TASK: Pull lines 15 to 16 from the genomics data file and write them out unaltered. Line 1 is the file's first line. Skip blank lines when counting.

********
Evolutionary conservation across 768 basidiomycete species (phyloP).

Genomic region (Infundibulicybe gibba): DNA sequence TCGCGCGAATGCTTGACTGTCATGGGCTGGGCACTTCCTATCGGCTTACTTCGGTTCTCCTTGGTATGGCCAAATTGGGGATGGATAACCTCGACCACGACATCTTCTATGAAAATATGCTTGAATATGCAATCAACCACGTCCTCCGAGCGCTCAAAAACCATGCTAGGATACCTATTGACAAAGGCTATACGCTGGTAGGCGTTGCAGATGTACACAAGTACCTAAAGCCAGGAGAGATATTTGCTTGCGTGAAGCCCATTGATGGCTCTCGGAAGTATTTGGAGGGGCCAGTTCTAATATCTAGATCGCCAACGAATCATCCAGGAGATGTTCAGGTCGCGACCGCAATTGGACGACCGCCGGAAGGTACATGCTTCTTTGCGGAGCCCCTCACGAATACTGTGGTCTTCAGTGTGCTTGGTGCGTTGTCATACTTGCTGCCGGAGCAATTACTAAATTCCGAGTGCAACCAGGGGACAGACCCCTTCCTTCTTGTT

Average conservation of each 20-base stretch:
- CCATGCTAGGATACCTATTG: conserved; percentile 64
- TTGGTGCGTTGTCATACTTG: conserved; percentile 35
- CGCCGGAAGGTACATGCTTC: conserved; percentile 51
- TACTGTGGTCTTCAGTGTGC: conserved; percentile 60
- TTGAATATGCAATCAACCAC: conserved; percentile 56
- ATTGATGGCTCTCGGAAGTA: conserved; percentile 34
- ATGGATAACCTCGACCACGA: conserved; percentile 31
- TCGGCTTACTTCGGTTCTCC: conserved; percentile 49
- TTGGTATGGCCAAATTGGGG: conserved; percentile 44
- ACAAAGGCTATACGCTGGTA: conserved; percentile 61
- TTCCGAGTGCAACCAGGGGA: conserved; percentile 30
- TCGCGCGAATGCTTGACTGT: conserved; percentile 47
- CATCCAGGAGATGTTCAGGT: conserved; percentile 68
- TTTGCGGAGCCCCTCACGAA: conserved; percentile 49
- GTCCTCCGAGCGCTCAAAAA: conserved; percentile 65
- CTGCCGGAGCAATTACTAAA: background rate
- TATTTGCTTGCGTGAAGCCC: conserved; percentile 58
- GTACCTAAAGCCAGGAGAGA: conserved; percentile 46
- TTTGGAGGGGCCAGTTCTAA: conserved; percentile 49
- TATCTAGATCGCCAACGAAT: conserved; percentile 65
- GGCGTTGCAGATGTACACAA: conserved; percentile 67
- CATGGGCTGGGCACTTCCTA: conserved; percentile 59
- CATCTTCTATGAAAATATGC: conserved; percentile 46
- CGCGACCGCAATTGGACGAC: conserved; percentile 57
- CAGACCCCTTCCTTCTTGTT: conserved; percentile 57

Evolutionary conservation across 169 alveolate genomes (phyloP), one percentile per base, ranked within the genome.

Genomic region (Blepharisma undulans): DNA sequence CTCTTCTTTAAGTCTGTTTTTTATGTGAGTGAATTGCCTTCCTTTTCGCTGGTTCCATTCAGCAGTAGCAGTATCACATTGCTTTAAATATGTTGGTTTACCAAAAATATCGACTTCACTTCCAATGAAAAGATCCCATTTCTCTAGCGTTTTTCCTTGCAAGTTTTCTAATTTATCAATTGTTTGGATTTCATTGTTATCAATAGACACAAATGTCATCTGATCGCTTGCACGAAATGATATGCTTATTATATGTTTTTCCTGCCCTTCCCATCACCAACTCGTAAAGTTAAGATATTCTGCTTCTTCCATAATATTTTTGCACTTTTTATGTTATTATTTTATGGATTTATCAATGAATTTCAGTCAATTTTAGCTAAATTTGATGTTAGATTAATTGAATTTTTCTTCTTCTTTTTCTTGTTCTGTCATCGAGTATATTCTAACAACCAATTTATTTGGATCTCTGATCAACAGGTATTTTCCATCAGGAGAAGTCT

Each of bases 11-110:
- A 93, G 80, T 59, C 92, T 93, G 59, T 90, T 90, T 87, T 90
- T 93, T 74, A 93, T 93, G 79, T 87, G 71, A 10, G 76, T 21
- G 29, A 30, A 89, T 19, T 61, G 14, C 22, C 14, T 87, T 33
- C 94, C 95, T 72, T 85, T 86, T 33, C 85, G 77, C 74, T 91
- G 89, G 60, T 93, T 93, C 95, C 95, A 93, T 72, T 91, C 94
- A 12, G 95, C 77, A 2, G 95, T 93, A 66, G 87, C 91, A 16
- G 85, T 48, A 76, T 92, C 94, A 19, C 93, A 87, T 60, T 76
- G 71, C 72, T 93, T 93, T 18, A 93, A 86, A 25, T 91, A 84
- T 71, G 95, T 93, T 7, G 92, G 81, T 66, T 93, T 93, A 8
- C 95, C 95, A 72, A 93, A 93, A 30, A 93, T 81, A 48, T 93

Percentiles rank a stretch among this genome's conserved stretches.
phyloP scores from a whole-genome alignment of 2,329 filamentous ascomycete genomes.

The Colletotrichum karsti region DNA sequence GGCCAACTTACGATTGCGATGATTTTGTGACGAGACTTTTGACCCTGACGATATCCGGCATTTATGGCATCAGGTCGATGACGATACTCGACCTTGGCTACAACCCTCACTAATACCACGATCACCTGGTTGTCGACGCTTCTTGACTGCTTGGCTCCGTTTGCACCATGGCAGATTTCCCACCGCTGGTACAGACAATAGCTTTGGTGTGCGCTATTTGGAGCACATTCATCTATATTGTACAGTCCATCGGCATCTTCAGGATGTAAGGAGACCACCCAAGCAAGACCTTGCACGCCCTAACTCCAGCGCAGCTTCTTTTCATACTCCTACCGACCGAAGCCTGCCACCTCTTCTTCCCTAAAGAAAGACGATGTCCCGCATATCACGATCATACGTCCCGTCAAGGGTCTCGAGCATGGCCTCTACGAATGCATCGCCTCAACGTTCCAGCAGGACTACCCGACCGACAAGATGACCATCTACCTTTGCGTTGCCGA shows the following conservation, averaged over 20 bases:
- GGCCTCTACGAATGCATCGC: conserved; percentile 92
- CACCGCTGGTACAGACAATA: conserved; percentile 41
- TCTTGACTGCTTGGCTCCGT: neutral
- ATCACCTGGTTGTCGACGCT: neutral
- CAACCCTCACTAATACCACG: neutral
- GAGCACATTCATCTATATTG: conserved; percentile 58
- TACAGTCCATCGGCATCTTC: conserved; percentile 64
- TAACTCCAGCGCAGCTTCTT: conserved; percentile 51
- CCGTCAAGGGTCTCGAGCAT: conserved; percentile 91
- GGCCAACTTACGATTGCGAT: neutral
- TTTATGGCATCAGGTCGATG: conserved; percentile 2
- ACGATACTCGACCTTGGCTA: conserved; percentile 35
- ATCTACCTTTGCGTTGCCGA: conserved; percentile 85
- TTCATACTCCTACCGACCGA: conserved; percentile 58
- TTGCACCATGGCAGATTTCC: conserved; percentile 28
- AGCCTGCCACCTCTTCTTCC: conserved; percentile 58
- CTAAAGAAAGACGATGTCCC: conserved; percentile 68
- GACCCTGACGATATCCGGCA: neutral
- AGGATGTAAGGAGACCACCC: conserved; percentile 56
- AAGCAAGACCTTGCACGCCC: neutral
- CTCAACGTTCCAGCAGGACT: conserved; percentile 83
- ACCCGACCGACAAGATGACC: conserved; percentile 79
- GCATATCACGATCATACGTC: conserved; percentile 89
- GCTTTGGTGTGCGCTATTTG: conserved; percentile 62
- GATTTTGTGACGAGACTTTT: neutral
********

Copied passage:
- TCGCGCGAATGCTTGACTGT: conserved; percentile 47
- CATCCAGGAGATGTTCAGGT: conserved; percentile 68